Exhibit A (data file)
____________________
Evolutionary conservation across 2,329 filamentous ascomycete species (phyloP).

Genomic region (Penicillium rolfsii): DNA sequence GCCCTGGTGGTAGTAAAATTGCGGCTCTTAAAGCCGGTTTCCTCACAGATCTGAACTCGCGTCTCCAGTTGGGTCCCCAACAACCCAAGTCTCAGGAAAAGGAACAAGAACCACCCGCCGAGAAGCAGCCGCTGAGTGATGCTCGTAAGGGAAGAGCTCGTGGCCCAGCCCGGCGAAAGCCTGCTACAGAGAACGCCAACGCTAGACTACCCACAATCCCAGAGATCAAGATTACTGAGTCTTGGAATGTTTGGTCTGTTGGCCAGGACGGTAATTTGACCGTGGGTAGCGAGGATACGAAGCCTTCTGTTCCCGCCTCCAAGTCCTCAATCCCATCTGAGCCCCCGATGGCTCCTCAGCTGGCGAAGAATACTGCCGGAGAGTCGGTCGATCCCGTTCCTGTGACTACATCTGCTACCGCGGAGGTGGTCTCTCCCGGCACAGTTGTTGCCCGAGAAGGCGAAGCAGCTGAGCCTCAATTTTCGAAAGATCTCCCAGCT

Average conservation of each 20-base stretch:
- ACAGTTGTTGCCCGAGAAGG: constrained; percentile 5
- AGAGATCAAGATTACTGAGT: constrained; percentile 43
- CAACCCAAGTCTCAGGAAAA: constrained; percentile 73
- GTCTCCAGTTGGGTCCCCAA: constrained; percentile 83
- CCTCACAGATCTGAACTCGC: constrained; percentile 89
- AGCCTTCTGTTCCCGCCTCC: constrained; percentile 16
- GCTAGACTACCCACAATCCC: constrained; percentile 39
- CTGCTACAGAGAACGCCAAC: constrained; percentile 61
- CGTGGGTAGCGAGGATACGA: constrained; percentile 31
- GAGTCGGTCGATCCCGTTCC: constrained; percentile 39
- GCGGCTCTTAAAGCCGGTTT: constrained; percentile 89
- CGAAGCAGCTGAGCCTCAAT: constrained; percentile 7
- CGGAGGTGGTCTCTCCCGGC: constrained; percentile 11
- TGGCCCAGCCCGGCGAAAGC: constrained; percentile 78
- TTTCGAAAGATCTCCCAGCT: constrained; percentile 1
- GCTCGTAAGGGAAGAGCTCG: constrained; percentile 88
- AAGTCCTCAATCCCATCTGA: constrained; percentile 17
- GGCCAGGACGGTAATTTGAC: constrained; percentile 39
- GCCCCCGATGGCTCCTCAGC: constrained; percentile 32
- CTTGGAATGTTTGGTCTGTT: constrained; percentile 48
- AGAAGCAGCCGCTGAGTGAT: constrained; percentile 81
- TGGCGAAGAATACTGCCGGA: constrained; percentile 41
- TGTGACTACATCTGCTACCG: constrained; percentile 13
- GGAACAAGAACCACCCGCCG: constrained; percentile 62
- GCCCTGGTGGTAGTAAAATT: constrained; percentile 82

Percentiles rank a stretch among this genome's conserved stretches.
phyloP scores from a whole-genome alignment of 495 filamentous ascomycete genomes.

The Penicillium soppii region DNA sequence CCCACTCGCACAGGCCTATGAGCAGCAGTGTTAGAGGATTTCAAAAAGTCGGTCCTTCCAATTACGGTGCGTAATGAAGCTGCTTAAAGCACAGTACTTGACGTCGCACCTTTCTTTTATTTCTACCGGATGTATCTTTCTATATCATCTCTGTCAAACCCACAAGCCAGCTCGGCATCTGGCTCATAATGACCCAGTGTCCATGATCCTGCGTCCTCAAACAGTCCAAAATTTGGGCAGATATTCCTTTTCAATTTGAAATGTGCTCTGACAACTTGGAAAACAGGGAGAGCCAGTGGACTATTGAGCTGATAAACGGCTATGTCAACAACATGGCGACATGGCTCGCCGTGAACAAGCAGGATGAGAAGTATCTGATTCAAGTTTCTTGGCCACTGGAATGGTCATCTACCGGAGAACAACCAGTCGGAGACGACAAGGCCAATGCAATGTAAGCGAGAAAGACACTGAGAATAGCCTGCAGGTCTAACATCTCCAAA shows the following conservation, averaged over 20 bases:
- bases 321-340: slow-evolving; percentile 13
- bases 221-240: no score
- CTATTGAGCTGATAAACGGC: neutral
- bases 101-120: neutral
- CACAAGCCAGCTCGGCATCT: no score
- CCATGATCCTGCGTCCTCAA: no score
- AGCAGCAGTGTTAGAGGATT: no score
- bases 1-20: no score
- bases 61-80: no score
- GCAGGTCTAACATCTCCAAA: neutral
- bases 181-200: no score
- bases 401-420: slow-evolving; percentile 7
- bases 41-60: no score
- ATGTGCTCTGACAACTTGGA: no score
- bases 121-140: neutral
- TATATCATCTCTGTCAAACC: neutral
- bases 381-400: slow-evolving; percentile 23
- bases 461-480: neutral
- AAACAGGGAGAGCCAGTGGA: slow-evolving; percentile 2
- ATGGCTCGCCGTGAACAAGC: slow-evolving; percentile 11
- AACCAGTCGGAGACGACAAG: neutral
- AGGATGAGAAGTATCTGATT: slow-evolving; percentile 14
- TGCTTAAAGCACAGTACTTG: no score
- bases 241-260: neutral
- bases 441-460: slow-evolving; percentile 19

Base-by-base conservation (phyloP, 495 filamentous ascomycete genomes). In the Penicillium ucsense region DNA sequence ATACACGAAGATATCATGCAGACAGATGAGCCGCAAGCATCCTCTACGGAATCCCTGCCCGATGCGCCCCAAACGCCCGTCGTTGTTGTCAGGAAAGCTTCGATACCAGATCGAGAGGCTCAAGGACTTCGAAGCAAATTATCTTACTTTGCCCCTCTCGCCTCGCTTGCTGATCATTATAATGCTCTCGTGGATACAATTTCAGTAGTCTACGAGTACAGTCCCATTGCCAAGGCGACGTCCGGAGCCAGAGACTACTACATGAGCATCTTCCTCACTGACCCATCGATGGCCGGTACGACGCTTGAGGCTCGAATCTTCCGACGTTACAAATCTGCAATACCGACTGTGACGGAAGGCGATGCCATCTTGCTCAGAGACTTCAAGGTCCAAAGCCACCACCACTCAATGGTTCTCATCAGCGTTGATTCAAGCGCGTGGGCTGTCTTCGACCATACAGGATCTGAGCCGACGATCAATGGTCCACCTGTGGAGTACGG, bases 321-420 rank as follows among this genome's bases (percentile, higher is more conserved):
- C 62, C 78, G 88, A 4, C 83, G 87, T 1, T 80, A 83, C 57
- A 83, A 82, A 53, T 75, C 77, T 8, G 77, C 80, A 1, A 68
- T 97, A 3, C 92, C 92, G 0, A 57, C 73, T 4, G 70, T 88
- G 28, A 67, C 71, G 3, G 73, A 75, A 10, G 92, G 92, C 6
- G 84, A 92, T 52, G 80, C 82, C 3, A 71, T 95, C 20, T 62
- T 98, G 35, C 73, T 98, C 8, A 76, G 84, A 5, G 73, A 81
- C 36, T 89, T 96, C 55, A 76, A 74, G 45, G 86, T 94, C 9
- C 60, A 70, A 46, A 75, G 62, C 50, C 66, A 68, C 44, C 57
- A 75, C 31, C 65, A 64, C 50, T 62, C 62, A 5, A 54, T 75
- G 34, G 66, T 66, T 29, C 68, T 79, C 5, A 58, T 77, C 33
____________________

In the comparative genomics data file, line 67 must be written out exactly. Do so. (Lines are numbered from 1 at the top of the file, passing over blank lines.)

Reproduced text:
- G 34, G 66, T 66, T 29, C 68, T 79, C 5, A 58, T 77, C 33